Joanna Clark and Thea Iberall, Ph.D.*

Species adapt or they go extinct. And the rate at which we're causing change in the environment, living species don't have the time to adapt. It is true that there have been other inhospitable times on Earth. Take the Permian-Triassic mass extinctions, for example. They combined to produce the largest mass extinction in Earth's history. This accounted for a staggering 90-96% loss of life. All life on Earth today is descended from the estimated 4% of species that survived this mass extinction.

Needless to say, it was a bad day in Black Rock. But that's the point and what climate change deniers fail to acknowledge. These "inhospitable" mass extinction events lasted more than a million years, not the current hundreds of years that we're causing.  There was time to adapt through the process of evolutionary natural selection.

The population of our species has grown. Today we number more than seven billion and by 2050, we are expected to exceed nine billion on a planet that can under normal conditions sustain two billion. As a consequence of our population growth, we are changing the planet over the course of a few hundred years, not millions of years, and there is little time for species, including ourselves to adapt. Since 1980, more than 3,100,000 lives have been lost worldwide to extended heat waves, droughts, loss of crops, severe storms, and loss of fresh water. Additionally, some 13 plant and animal species have become extinct while thousands more hang precariously on the edge.  Simply stated, we are running out of time, and we cannot continue business as usual.

This is not new news. In 1896, Swedish scientist Svante Arrhenius was aware of the warming effect of excess carbon dioxide and predicted that increasing the levels of carbon dioxide in the atmosphere from human activity would result in a warming trend. The issue hasn't crept up unexpectedly. In 1769 when the Watt engine was invented, concentrations of carbon dioxide (CO2) in the atmosphere were about 278 parts per million (ppm). Almost one hundred years later in 1859, when the first oil well was dug, it was about 282 ppm. Pretty slow change. One hundred years after that, in 1950 when the leaf blower was invented, the CO2 was about 310 ppm, and on May 9, 2013, atmospheric CO2 exceeded 400 ppm. That's the biggest and fastest change in atmospheric CO2 in more than 800,000 years. Get it?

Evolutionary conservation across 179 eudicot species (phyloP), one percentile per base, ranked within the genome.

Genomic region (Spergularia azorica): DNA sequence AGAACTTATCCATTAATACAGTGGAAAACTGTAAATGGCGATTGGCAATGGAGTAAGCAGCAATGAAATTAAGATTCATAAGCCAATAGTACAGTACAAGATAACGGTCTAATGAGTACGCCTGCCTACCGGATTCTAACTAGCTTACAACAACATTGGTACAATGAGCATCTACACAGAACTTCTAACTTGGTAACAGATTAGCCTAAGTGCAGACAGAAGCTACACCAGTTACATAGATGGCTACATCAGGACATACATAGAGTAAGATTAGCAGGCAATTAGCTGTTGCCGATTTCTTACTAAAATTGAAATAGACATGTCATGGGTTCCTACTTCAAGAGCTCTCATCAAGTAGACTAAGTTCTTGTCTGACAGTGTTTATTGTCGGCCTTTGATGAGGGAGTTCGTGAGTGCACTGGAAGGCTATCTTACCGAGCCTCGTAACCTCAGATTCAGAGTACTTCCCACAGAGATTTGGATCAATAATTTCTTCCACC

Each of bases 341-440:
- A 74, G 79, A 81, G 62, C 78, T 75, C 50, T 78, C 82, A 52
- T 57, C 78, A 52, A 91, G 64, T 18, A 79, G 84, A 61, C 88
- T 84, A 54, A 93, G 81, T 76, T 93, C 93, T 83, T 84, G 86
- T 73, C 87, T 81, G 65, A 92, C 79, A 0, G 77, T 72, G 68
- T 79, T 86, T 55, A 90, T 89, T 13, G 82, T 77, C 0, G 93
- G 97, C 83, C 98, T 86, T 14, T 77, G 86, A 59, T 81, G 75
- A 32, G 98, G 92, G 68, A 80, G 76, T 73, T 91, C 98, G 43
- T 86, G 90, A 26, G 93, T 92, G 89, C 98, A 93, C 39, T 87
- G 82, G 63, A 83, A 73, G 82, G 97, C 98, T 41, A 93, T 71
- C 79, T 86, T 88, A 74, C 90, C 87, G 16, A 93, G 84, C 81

Do the changes that we are witnessing mean the end of civilization, as we know it? Possibly! It all depends on us and the decisions we make in the very near future.

This past week, the World Meteorological Organization (WMO) reported that over the past decade "[t]he rate of rising oceans has doubled, the heat temperatures for both land and water are on the rise, the melting of the Arctic ice is speeding up, and both the weather extremes the world is experiencing and the overall global warming trends are simply 'unprecedented,'" and they warned that "we better get ready for more." Don't believe them? Ask the island nations that are abandoning their homes.

One way to turn this around is with a national carbon tax. David Suzuki points out that "pricing carbon emissions through a carbon tax is one of the most powerful incentives that governments have to encourage companies and households to pollute less by investing in cleaner technologies and adopting greener practices."

Republican critics claim that a carbon tax would have a negative effect on our economy.  This could theoretically happen but it is succeeding elsewhere. Sweden imposed a carbon tax in 1991, reducing greenhouse gas emissions by 20 per cent. Sweden's economy has grown since then.  If properly implemented here, a revenue neutral carbon tax could have a similar effect on our economy while reducing our carbon footprint.

Of course, we need to simultaneously end the subsidies to the oil and gas cartels, redirecting them to research, development and deployment of renewable energy technologies.

And look at what is happening in California cities such as Lancaster and Sebastopol. Sebastopol expanded on Lancaster's solar ordinance by requiring all new homes to include solar systems that provide 2 watts of photovoltaic-derived power per square foot of insulated building area. According to the Press Democrat, "the system must offset at least 75 percent of the building's total annual electric load. Homes and businesses constructed in areas were solar isn't possible must either pay a fee or look into other means of alternative energy." Locally, we need to pressure our city councils to follow their lead.

Another stab at a solution is what's happening in Lincoln and Rocklin. These cities have implemented neighborhood electric vehicle (NEV) friendly ordinances. NEV's are restricted to streets with a speed limit of 35 mph or less.  Local businesses quickly realized that NEV owners bought local, and they installed recharging stations for their NEV customers.

Cities in Orange County can study these examples. The climate is a global problem and we can turn this around if we all pitch in. C'mon Lake Forest, what do you say? Adapt or go extinct.


*Dr. Thea Iberall is the author of the forthcoming novel "The Swallow and the Nightingale".


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